During 2006 the city was seeing a greater Iraqi Army and Iraqi Police presence, at which time violence continued at a steady rate using multiple small arms ambushes on both foot and vehicle patrols, and IED attacks, frequently utilizing combined arms attacks with mortar attacks on the blast sites resulting in multiple American and Iraqi Army casualties. In late 2006, during a sniper attack in Al-Karmah, a series of iconic photographs were taken by New York Times photographer João Silva and reporter C. J. Chivers. The attack involved Weapons Company, 2nd Battal­ion 8th Marines and Sgt. Jesse E. Leach, who became known as "The Iron Sergeant".[4][5] On February 7, 2007, a US Marine CH-46E Sea Knight from HMM-364 was shot down by a shoulder-fired missile, killing all 7 on board. Three of the US Army Engineers of A co. 321st Engineers sent to secure the wreckage were also killed by an IED[6][7] 13 days later, US forces raided a "car bomb factory" where they discovered five vehicles, three 55-gallon barrels of chlorine, three barrels of nitroglycerine, artillery rounds and bombs. One man was detained, and the US stated that the factory was likely run by al-Qaeda.[8] On March 17, insurgents attacked an army foot patrol, killing two of them. Eleven days later, a National Guard humvee was reported destroyed, with insurgents claiming all aboard were killed. Two days later, a less successful bomb destroyed a humvee, with no casualties. On April 2, another humvee was reported destroyed, with all aboard once again reported killed.[9]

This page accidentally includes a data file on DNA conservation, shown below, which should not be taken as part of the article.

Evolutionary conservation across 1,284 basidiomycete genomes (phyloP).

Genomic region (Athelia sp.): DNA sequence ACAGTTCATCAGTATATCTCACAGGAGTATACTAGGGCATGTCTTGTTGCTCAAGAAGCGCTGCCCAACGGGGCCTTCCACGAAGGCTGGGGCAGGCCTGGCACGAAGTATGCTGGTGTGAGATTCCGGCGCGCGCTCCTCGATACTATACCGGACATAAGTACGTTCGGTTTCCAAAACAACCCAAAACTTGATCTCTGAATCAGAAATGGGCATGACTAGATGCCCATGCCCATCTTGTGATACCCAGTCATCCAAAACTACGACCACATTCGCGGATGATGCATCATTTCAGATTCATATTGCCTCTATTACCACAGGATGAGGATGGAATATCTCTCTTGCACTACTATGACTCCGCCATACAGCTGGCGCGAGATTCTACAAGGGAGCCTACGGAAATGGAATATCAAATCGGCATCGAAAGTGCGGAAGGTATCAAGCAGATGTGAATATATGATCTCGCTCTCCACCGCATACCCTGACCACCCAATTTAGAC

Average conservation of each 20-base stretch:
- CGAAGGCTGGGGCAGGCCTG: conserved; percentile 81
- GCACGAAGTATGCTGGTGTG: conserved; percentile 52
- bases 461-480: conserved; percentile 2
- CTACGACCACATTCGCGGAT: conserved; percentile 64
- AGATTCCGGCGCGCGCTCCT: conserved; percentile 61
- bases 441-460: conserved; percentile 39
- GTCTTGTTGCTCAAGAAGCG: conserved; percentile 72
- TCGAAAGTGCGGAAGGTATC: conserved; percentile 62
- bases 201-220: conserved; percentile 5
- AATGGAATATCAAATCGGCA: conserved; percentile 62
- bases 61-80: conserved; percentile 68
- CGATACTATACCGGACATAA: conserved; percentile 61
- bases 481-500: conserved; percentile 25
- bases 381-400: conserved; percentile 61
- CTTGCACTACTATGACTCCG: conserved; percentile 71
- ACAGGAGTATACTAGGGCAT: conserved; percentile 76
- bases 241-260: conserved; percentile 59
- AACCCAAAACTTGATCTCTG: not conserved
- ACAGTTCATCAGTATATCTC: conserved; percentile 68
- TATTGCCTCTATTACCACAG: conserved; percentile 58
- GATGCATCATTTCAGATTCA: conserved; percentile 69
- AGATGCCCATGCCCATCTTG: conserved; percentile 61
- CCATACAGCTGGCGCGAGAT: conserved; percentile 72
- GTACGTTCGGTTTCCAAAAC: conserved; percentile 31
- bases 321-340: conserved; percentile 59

LtCol Nathan Nastase with members of the Karmah city council in Iraq, 2007. Many of these individuals would be killed in June 2008 when a suicide bomber attacked the council.

On August 22, 2007, a safe house wired with explosives was destroyed in the city, believed to have been an arms cache as well as a launching point for mortars that had targeted the police station in Karma.[10]

On May 2, 2008 four Marines were killed in a roadside blast in Lahib, a farming village just east of Karmah.

On June 26, 2008, three Marines from 2nd Battalion 3rd Marines (including the battalion's commanding officer), as well as twenty Iraqi sheiks and the mayor of Karmah, were killed when a suicide bomber dressed as an Iraqi Policeman detonated an explosive vest at a meeting of tribal sheiks. Two interpreters were also killed in the blast.[11][12] The aftermath of the attack was captured on film by photojournalist Zoriah Miller.[13]

On February 8, 2009, the local police chief Lieutenant Col. Abd Al Salam was nearly killed by a 300 pound IED.[14]


  1. ^ / In depth - ‘Every town will become a Falluja’
  2. ^ Allawi Declares State of Emergency Ahead of Fallujah Offensive - UN Security Council - Global Policy Forum
  3. ^ a b Michael Fumento: Back to Fallujah
  4. ^ Courage, Recognized: The Infantry and Joao Silva
  5. ^ The Iron Sergeant
  6. ^ "Light Warfare". Forbes. April 23, 2007. 
  7. ^ - Video of Islamic State of Iraq Shooting Down an American Chinook Helicopter in Al-Karma
  8. ^ "U.S. says Iraq chlorine bomb factory was al Qaeda's". Reuters. February 24, 2007. 
  9. ^ Defiant Fallujah Remains Hot As Mujahideen Log Near Daily Attacks Against The Occupiers
  10. ^ Multi-National Force - Iraq - Karmah terrorist safe house destroyed following Iraqi Scout, U.S. Special Operations Forces raid
  11. ^ "Suicide bomber kills 3 Hawaii Marines - Battalion commander among suicide bomber's victims". 2008-06-28. Retrieved 2008-06-28. 
  12. ^ DefenseLink News Release: DoD Identifies Marine Casualties
  13. ^ ZORIAH - A PHOTOJOURNALIST AND WAR PHOTOGRAPHER'S BLOG: Anbar Province Suicide Bombing - Zoriah's Eyewitness Account - Iraq War Diary
  14. ^ 300 pound IED does not deter Iraqi police chief